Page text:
INJURIES AND DISEASES OF THE SPINAL CORD AND SPINE
Non traumatic injuries of the spine and spinal cord may develop due to the various pathological processes. Such as tumors, degenerative and autoimmune diseases.
The main clinical factors that determine the severity of the injury or disease are: the degree of SC damage, the development of sensitivity disorders and muscle function of the body (paralysis), violations of urination and defecation, pain syndrome.
CONSEQUENCES DEPENDING ON THE DEGREE OF THE SPINAL CORD INJURY AFTER TRAUMA OR IN CONSEQUENCE OF DISEASE. MANY PATIENTS IT CAN BE OBSERVED:
In lesions of SC at various levels of the cervical spine it’s observed. paralysis of the upper and lower extremities, violation of the sensitivity of the body, disorders of defecation and urination;
In lesions of SC below the cervical spine it can be observed: paralysis of the lower half of the body. The violation of the sensitivity of the body at the level of spinal cord injury, violation of defecation and urination.
These violations can lead to the various complications:
Spastic syndrome (Spasticity) – the syndrome is characterized by pathological contraction of muscles of paralyzed limbs, leading to the emergence of stiffness and complete block of movements (contractions) in the joints. Spastic syndrome is often accompanied by severe pain; Sepsis;
Psychological disorders. Sudden mood swings, depression, irritability. Depression (a very frequent problem of people with diseases or injuries of the spine and spinal cord) is often accompanied by loss of appetite. Causeless laughter or crying, insomnia, low self-esteem and increased sense of anxiety.
Early rehabilitation of patients with injuries of the spine and SC, their integration into normal life – that’s the main goal of rehabilitative programs of our center.
The possibility of partial recovery of functions, lost due to the injury, was repeatedly confirmed, even at full anatomical spinal cord injury. Rehabilitation of patients mainly depends on such factors as the level of severity and the prescription of injury, the age of the patient, timely treatment and rehabilitation program. The main disabling consequences of the spinal cord lesions are violations of movement function. In the form of complete paralysis (tetra paresis) or paralysis of the lower extremities (lower para paresis) depending on the level of the lesion. The primary task of rehabilitation of such patients. Recovery of impel lent activity of patients. Most of the patients need to various activities of rehabilitative therapy as in outpatient and inpatient conditions.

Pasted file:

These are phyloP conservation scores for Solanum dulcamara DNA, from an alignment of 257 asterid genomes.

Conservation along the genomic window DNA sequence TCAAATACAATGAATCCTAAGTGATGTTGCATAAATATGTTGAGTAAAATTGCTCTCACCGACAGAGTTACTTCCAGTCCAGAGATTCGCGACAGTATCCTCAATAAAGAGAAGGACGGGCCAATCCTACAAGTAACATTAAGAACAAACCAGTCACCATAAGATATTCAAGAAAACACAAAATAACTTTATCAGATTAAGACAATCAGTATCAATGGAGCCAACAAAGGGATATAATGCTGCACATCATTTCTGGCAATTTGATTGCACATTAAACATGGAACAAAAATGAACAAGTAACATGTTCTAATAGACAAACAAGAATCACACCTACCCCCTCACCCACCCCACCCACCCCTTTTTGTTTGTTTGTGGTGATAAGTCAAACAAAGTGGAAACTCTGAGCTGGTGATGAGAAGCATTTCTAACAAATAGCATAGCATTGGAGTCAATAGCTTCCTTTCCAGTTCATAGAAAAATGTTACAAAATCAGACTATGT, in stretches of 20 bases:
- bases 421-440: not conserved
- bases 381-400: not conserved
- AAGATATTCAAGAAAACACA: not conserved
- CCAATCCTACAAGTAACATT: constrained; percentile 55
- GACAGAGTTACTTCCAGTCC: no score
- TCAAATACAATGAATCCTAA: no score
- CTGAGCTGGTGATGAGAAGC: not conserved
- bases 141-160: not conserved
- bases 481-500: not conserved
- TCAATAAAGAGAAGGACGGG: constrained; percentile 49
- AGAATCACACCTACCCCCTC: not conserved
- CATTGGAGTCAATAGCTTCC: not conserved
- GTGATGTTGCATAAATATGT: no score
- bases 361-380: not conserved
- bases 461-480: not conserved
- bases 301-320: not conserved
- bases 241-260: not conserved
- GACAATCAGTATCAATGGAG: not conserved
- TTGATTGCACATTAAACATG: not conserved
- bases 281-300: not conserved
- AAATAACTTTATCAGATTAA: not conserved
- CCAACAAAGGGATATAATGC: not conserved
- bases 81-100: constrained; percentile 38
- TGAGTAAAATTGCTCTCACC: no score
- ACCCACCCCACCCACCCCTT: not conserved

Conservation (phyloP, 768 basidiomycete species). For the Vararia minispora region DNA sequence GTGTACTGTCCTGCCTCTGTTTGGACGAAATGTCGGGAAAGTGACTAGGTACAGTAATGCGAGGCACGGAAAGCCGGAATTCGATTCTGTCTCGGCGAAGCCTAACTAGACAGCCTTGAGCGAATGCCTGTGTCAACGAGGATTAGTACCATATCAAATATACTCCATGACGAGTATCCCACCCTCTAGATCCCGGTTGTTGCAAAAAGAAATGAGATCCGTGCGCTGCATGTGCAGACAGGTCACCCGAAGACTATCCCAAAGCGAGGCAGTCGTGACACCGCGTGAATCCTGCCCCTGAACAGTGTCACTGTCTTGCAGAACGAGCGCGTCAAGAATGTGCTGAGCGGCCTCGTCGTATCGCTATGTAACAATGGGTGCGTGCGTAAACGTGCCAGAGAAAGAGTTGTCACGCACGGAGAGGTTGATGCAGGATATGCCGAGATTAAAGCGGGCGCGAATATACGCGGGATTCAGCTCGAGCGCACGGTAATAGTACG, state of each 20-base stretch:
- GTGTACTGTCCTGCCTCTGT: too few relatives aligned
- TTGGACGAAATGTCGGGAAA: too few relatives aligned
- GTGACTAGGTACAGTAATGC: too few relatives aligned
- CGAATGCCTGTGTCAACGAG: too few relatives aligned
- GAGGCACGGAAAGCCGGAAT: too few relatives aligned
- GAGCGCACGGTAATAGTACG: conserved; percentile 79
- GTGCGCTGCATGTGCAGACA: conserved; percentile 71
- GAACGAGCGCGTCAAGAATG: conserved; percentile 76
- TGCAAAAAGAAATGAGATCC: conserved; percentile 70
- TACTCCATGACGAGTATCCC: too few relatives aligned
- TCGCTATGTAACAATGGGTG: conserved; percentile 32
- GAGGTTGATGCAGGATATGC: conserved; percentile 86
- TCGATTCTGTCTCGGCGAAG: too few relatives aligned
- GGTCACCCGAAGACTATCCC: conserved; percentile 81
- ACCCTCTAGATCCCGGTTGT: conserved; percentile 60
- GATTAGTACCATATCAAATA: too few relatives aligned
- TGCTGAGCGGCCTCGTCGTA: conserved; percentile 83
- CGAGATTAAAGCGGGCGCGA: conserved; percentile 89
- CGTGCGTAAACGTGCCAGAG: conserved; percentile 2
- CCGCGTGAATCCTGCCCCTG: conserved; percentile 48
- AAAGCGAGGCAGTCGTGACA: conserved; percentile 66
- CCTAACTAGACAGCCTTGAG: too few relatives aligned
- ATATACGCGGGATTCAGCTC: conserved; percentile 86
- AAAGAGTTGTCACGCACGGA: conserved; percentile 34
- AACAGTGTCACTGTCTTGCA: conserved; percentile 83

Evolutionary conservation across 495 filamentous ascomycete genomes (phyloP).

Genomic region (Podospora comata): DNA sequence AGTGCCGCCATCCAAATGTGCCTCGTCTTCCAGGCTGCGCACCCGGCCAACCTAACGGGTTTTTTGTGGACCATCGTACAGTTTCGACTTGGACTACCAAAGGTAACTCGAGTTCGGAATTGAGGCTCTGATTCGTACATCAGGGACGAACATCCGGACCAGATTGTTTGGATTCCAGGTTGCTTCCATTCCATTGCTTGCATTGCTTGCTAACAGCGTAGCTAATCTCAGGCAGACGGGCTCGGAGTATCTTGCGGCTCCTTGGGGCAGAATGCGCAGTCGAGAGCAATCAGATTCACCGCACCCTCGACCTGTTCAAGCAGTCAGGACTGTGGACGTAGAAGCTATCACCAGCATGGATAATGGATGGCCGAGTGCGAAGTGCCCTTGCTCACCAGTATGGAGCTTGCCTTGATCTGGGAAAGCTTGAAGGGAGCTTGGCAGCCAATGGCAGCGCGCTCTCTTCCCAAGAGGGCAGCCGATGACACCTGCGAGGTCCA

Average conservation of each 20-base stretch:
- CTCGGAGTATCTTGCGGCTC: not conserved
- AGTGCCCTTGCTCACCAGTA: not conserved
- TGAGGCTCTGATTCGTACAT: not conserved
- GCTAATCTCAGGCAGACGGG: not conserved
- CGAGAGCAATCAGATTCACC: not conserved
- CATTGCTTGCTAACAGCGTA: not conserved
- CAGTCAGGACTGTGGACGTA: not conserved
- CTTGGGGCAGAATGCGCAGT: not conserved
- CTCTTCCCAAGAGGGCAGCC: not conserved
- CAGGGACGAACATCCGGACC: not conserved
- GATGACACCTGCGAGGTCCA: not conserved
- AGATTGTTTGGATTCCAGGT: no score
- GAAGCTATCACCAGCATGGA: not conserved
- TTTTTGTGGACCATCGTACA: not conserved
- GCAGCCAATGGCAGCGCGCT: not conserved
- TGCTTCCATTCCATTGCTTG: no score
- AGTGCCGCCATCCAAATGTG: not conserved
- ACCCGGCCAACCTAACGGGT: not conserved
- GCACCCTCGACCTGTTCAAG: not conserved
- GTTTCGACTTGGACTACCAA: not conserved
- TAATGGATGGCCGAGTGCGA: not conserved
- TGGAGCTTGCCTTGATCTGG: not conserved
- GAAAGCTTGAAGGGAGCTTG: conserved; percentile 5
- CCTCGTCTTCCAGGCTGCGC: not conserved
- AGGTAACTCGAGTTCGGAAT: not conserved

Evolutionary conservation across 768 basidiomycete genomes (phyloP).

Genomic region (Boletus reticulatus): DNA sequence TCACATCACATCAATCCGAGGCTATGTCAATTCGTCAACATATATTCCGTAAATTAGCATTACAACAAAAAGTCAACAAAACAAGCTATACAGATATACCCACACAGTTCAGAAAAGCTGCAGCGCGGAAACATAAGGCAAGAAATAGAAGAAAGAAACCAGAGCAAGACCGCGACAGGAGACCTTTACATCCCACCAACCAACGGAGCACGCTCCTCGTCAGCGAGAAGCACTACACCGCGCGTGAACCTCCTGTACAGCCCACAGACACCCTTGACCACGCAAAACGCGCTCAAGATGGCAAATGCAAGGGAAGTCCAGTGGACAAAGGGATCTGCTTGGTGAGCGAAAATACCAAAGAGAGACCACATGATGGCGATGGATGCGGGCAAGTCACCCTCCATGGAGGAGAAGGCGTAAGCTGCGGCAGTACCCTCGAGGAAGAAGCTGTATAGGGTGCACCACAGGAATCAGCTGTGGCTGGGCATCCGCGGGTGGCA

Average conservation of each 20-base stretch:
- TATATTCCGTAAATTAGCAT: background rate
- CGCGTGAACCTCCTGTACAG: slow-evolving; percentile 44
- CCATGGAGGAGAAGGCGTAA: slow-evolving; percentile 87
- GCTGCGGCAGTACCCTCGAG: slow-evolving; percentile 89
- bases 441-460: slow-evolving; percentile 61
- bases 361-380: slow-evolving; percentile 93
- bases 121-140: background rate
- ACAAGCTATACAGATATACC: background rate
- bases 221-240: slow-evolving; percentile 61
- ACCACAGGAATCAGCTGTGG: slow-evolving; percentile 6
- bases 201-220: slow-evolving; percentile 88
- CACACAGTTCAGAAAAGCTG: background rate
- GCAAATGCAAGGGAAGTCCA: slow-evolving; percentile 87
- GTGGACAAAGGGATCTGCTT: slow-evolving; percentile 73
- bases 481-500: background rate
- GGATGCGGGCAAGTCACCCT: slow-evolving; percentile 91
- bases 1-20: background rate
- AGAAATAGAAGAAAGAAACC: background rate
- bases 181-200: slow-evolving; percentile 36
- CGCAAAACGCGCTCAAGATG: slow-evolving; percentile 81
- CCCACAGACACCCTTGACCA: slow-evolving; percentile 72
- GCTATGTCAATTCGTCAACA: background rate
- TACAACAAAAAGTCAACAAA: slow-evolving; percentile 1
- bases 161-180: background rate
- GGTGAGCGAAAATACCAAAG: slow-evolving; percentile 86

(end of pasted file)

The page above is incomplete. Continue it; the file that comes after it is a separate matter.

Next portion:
The lack of rehabilitation treatment stage dooms the patient and his family for a long and painful process of self-treatment, which sometimes leads to fatal complications. The overall goal of rehabilitation is to improve the abilities of the patient to normal life in the family and society. Even in the residual effects of functional disorders of the SC, which can be complicated and multifaceted.
We help the patient adapt to disabilities or change the patient’s living space and conditions to make daily activities easier even under significant neurological disorders.
No less important goals of the rehabilitative program are the prevention, diagnosis and treatment of complications and consequences of lesions of the spinal cord, such as various purulent septic complications (pressure sores, pneumonia, urinary infection, sepsis), deep venous thrombosis with the development of pulmonary thrombolytic, spastic syndrome. Each of these complications may result in the death of the patient.
Initiation of rehabilitation prevents profound invalidation and helps patients return to a normal life.
Rehabilitation is the process of achieving an optimal level of social adaptation. And independence of a person who had suffered a head injury in the following ways:
Learning new skills;
Relearning skills and abilities.
Rehabilitation is aimed at the attainment of independence of the person in many areas. The basic skills are:
Self-help skills such as feeding, grooming, bathing and dressing;
Performing toilets, self-care for bladder;
Mobility skills such as subtle movements, walking or running self-propelled wheelchairs.